LUBBOCK, Texas (KCBD) - Administrators at an Olton care center are “frustrated” with a lack of COVID-19 testing assistance from Texas Health and Human Services, saying “no testing has been made available when we needed it most.”
According to Administrators at The Runningwater Draw Care Center, “Our biggest frustration through this whole process is the lack of testing assistance from the Texas Health and Human Services. The facility-wide testing they did one time months ago was to develop a “base-line” evaluation for their purposes. We all tested negative at that time. No testing has been made available when we needed it most – once we developed our first COVID cases. Had we known they would not be helping in testing, we would have initiated a contract with a lab sooner, as well as started testing sooner after the first positive employee. We continued to hear on the national news that testing would be provided for anyone that wanted it; made available to nursing homes; free to all. None of that has been true.”
As well as lacking assistance with the testing they have done, they say testing has not been required by regulation, so they could’ve chosen not to test and case positive numbers would look better, but they say they are committed to the health of the residents:
“I realize now we could have chosen not to test, then we wouldn’t have had any positive cases to report – other than the staff that tested themselves at their doctor’s office. If our focus had been to protect our reputation rather than the health of our residents, we would not have done our own testing. Self testing is not required by regulation. So the next time you hear “authorities” are testing in nursing homes, you can be assured it is the authorities of the facility – not that of our state’s health department.”
The Lamb County nursing and rehab facility is reporting 51 residents and 17 staff total have tested positive for COVID-19 over the extent of the pandemic, with one case currently hospitalized and one recently discharged from the hospital.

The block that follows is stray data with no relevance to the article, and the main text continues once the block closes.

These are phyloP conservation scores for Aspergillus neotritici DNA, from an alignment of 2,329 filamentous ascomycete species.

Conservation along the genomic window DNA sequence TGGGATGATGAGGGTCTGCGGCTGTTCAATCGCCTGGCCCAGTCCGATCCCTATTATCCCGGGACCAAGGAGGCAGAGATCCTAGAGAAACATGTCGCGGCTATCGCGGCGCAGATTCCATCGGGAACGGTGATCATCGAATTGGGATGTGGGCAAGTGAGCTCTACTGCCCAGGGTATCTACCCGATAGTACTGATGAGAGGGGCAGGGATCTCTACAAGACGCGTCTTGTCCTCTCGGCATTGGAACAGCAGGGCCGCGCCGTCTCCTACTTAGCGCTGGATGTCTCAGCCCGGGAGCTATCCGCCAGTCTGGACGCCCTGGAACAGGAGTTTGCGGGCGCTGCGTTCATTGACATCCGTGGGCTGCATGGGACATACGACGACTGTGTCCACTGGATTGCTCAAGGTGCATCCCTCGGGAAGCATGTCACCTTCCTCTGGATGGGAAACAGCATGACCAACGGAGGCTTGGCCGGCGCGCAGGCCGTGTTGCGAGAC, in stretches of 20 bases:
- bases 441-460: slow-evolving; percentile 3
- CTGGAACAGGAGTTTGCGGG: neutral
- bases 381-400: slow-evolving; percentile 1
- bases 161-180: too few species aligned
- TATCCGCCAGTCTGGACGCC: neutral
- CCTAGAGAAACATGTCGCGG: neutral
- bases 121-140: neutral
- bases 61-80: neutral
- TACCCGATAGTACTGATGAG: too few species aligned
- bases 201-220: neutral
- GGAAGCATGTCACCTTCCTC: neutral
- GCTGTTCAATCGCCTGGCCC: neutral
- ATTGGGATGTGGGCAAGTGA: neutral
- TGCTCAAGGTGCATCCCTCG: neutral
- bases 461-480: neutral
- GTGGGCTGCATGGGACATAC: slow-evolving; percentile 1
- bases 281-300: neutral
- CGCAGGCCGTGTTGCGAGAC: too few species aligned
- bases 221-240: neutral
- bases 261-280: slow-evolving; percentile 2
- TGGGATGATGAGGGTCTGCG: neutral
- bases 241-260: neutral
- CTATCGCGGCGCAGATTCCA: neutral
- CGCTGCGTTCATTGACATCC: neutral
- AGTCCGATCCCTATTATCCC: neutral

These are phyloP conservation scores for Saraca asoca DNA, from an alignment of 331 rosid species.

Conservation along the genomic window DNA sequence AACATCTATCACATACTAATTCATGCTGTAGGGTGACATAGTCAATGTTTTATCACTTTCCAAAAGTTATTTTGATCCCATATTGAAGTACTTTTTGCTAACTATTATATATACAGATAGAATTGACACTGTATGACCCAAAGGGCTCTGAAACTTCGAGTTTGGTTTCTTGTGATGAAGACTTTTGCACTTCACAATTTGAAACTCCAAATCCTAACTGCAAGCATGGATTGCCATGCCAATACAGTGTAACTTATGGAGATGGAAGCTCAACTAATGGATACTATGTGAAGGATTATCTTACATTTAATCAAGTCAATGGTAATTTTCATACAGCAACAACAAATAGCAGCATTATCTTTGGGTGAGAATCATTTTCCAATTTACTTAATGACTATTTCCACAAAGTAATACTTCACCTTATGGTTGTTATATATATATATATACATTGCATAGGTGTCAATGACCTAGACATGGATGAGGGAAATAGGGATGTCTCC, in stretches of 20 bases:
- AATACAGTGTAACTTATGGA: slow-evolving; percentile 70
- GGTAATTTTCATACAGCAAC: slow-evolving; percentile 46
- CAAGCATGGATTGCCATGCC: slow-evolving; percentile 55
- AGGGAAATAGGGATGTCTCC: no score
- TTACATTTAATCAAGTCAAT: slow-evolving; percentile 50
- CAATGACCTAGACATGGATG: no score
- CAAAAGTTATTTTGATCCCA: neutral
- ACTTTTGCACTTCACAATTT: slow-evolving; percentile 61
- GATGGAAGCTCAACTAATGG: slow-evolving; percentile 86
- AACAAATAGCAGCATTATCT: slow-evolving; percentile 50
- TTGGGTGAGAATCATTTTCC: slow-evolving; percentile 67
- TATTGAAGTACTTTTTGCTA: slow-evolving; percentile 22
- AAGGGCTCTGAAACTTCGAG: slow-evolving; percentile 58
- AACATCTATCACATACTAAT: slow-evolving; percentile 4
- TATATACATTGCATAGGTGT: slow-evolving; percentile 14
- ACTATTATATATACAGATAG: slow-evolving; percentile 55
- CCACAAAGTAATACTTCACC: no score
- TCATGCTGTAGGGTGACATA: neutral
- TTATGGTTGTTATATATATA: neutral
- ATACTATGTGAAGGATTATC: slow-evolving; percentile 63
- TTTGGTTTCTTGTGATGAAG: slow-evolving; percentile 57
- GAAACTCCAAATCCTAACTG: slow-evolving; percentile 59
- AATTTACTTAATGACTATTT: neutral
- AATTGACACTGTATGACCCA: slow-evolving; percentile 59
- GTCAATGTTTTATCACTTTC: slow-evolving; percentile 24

Staff says the CDC has moved to a non-test based strategy when removing a resident from transmission considerations, so they are assuming all residents are no longer considered contagious after 20 days from a positive test date. The 20 day guidance is for severe to critical illness and/or immunocompromised residents and staff.
One case among the residents is no longer active, as well as four cases among the staff. According to their website, there have been six deaths as of July 24.
Staff at the facility say they are retesting some residents after 17 days to see if they are now testing negative.
The care center announced on July 22 they have set up an air purification system in order to fight the disease. According to their website: “This system provides air purification through a process called photocatalytic oxidation. Different from air filtration, this process decomposes the cells in airborne contaminates such as bacteria cells, mold spores, and viruses. The titanium dioxide photocatalyst has been found to be more effective than any other antibacterial agent. Generally speaking, conversions by titanium dioxide are three times stronger than chlorine and 1.5 times stronger than ozone.”
The facility is also looking to cover the positions of staff who are now out sick, asking for help from those interested in employment or volunteering.
You can find more information at the Runningwater Draw Care Center website, here.